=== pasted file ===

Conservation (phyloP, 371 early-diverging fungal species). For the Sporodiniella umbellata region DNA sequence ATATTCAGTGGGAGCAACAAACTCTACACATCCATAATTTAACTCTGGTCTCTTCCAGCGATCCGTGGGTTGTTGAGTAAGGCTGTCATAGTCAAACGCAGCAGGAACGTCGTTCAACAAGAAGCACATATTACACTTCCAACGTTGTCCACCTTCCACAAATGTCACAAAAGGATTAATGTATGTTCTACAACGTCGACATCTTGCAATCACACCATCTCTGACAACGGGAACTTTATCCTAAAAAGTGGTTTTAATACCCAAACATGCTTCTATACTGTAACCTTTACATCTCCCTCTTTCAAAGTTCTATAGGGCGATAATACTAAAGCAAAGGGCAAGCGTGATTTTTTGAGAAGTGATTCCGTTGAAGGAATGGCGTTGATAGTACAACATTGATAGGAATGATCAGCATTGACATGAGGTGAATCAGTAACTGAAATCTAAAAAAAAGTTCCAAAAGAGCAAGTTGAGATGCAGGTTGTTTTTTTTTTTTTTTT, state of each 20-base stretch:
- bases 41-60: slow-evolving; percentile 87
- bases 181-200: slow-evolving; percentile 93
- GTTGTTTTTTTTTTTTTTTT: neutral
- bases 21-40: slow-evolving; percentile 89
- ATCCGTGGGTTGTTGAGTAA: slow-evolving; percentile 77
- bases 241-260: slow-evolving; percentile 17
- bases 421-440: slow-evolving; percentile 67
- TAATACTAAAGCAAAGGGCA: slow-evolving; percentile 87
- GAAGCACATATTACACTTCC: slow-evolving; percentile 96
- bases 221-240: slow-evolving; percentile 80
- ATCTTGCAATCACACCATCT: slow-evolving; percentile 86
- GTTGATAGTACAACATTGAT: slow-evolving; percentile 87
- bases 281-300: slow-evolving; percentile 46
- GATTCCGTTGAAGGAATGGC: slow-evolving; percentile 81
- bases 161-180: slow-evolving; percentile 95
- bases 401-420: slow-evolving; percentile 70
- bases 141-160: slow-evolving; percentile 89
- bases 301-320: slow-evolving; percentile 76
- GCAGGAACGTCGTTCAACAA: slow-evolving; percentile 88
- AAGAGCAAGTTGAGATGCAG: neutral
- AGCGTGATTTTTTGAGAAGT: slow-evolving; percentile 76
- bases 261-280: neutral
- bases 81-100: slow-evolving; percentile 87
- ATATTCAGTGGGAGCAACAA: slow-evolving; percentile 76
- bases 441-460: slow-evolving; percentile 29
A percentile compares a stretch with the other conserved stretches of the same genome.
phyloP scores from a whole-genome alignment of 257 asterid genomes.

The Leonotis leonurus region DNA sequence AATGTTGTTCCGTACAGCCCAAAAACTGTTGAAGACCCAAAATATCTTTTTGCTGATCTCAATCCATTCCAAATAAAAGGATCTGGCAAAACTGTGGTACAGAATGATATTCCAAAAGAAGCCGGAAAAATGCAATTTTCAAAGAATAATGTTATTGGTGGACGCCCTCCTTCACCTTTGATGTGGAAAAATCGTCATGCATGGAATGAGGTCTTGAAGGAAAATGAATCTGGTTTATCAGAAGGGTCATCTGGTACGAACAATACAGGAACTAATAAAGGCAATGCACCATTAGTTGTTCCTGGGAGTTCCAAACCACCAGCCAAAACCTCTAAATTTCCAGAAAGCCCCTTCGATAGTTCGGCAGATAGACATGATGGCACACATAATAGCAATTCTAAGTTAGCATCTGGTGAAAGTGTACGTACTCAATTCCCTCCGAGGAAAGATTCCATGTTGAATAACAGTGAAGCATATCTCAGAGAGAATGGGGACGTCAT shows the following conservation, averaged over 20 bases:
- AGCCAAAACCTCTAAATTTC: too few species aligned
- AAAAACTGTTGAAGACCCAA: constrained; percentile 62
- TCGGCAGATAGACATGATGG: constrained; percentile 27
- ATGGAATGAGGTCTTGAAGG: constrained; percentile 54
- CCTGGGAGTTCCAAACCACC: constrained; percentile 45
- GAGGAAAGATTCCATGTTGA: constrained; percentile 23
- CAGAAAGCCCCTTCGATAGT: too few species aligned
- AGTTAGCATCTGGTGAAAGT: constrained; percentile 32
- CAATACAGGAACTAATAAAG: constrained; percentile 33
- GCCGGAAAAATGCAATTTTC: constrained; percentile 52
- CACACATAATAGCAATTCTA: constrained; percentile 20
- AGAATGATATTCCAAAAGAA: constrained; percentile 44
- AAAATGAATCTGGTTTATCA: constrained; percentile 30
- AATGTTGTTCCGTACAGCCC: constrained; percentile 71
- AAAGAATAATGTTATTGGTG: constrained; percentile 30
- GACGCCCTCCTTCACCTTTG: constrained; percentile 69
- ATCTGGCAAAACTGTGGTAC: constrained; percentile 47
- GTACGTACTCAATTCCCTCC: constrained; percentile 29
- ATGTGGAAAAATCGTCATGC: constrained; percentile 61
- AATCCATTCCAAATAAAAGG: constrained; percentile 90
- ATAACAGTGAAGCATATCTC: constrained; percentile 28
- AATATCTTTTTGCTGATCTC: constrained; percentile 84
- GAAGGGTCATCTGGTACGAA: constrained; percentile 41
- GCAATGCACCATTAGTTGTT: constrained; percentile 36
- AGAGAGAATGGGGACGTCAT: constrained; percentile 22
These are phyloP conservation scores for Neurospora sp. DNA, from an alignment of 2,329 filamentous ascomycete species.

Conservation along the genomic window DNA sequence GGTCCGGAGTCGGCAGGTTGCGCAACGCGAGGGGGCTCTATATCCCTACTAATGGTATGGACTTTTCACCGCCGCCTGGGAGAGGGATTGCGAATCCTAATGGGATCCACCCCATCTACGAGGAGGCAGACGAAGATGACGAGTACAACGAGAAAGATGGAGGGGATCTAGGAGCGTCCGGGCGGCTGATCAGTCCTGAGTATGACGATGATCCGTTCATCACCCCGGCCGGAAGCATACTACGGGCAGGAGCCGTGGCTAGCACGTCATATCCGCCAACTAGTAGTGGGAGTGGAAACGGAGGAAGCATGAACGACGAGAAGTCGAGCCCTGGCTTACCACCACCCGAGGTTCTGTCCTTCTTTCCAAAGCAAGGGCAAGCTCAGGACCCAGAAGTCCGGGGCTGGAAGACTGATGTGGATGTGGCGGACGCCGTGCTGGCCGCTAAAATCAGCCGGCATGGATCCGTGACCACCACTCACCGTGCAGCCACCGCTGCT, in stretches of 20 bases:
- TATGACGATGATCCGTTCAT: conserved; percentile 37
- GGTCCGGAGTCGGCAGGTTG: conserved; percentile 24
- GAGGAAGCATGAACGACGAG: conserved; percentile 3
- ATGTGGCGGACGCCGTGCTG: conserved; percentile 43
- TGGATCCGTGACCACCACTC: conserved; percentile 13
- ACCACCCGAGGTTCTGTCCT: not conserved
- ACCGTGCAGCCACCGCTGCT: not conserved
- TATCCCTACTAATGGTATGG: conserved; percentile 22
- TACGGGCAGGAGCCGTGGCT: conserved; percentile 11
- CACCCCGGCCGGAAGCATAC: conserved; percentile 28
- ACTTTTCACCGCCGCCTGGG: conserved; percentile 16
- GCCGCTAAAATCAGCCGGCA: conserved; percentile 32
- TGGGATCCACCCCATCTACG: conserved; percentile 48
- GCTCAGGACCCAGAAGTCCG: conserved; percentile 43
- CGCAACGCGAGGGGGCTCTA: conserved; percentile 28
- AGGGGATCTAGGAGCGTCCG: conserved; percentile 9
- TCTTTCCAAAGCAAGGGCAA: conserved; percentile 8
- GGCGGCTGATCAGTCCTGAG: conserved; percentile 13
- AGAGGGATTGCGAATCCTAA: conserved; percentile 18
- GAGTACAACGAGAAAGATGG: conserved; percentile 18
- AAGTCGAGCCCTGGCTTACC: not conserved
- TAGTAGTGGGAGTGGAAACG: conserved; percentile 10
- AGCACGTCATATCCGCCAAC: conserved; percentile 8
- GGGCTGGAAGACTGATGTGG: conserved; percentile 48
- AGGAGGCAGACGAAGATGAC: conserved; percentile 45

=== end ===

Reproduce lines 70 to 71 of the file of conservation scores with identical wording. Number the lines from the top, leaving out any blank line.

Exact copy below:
- GCTCAGGACCCAGAAGTCCG: conserved; percentile 43
- CGCAACGCGAGGGGGCTCTA: conserved; percentile 28